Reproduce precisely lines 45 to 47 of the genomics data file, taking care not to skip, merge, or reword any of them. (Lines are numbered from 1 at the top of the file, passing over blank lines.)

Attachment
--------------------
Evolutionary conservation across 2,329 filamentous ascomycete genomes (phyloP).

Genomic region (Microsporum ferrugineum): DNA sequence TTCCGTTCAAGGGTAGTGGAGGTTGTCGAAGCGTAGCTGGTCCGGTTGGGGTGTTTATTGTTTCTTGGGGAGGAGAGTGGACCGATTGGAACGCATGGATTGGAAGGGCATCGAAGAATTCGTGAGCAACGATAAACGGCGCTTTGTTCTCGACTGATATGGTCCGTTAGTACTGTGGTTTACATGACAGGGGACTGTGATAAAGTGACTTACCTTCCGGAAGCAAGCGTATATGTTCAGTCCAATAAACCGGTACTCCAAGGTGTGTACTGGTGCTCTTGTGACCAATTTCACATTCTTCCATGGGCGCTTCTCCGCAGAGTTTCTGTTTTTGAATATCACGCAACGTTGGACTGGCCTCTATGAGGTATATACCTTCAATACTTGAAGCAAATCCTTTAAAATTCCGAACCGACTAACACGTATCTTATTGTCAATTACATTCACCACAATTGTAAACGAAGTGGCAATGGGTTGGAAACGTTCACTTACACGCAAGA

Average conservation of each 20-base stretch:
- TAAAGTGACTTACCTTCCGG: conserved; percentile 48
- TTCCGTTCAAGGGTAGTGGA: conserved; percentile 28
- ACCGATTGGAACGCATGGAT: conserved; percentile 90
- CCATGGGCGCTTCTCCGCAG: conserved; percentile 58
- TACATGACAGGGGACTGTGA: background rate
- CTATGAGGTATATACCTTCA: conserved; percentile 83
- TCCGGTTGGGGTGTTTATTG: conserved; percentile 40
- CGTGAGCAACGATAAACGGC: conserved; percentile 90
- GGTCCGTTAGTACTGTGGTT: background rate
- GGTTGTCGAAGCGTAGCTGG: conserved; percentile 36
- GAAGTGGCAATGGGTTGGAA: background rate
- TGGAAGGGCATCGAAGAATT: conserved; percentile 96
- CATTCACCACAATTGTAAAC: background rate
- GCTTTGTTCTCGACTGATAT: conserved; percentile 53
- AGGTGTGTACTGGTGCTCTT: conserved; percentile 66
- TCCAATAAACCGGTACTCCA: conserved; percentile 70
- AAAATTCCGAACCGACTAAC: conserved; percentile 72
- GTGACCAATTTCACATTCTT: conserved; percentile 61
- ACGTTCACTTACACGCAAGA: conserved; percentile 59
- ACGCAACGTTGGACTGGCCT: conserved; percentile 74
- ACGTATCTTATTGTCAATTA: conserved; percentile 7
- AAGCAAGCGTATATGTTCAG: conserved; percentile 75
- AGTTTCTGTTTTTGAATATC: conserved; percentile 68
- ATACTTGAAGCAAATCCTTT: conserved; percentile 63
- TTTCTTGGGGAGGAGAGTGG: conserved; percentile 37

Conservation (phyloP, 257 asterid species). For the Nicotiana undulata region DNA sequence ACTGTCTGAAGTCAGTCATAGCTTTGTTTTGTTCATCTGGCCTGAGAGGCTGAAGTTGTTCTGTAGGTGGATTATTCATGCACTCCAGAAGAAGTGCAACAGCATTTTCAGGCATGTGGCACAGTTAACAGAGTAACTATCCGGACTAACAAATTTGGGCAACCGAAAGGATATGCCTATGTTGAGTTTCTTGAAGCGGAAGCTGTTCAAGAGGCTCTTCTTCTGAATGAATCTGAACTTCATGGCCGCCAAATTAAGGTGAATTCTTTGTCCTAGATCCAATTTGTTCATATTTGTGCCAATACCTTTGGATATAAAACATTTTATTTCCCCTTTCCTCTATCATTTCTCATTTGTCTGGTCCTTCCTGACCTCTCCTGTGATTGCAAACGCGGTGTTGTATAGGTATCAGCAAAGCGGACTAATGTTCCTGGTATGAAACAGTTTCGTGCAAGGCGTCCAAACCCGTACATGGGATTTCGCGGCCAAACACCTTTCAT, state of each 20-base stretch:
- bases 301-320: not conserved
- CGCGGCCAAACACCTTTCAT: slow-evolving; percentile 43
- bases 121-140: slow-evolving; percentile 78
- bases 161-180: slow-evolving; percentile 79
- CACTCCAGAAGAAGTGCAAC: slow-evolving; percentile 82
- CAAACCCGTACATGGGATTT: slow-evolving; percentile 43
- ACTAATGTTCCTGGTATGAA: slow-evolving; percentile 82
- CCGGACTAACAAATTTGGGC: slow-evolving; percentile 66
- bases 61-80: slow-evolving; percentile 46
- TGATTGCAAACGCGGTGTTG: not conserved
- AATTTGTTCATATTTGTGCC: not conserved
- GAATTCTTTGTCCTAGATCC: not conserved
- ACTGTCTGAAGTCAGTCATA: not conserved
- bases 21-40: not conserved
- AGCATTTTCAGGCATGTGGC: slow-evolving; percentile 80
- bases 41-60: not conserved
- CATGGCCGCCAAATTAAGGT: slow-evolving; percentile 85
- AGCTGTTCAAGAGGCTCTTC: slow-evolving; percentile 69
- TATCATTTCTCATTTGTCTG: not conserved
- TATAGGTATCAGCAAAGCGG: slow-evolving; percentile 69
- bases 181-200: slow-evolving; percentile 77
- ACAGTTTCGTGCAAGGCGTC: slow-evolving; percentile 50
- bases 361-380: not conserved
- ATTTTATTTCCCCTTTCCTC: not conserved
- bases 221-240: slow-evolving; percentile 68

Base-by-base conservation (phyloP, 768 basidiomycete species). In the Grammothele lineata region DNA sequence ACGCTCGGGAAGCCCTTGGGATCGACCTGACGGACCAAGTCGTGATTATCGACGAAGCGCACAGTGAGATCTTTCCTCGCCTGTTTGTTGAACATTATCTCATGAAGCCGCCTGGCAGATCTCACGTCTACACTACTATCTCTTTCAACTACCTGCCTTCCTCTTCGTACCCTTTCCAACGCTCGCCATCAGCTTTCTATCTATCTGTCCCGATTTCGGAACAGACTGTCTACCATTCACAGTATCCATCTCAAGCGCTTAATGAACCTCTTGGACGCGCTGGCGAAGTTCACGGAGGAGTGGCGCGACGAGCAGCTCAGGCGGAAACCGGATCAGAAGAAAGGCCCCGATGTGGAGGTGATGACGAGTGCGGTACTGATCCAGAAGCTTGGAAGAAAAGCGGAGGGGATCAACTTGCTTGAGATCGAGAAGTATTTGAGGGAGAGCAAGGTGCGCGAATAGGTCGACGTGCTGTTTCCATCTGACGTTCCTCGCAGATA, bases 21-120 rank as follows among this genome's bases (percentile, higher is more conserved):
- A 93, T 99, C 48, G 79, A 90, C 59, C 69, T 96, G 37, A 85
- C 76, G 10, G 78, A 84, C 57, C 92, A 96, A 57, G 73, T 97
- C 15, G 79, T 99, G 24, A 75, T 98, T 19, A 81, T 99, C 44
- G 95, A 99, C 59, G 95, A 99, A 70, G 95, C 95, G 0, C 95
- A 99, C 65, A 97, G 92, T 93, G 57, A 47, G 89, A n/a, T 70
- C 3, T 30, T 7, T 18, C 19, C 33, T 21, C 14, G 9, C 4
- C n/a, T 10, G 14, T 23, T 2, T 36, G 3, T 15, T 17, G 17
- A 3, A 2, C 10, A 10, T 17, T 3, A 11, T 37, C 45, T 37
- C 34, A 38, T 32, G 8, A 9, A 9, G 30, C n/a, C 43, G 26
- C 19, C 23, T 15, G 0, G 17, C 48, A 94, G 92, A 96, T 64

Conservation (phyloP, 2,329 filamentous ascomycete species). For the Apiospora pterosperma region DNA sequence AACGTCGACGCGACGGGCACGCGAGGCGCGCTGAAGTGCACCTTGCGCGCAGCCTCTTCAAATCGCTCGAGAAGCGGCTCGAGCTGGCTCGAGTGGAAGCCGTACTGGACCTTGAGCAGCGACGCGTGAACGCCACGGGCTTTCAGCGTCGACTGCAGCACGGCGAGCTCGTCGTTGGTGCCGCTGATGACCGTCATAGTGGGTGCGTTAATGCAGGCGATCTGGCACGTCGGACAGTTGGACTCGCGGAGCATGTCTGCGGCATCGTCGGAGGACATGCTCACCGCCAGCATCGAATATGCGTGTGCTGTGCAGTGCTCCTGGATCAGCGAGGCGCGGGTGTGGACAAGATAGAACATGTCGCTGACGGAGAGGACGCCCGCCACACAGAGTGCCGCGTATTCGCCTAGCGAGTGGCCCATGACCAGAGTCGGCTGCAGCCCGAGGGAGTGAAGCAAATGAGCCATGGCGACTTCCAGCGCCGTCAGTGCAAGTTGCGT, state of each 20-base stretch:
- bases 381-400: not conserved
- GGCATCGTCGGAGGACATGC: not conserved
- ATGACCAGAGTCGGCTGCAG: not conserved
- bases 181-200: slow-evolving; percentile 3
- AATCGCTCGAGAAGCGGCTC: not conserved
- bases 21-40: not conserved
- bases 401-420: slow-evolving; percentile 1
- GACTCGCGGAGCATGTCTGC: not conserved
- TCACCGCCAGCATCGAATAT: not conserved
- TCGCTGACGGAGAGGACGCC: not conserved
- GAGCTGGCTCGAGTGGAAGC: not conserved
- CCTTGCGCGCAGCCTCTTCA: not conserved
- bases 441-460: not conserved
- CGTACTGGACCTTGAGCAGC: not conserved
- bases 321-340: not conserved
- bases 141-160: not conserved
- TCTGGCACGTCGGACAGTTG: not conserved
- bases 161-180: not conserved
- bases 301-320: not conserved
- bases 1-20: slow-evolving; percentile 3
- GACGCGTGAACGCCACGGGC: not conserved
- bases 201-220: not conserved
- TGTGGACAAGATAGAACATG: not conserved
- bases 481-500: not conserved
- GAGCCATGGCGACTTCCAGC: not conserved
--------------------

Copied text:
- bases 41-60: not conserved
- CATGGCCGCCAAATTAAGGT: slow-evolving; percentile 85
- AGCTGTTCAAGAGGCTCTTC: slow-evolving; percentile 69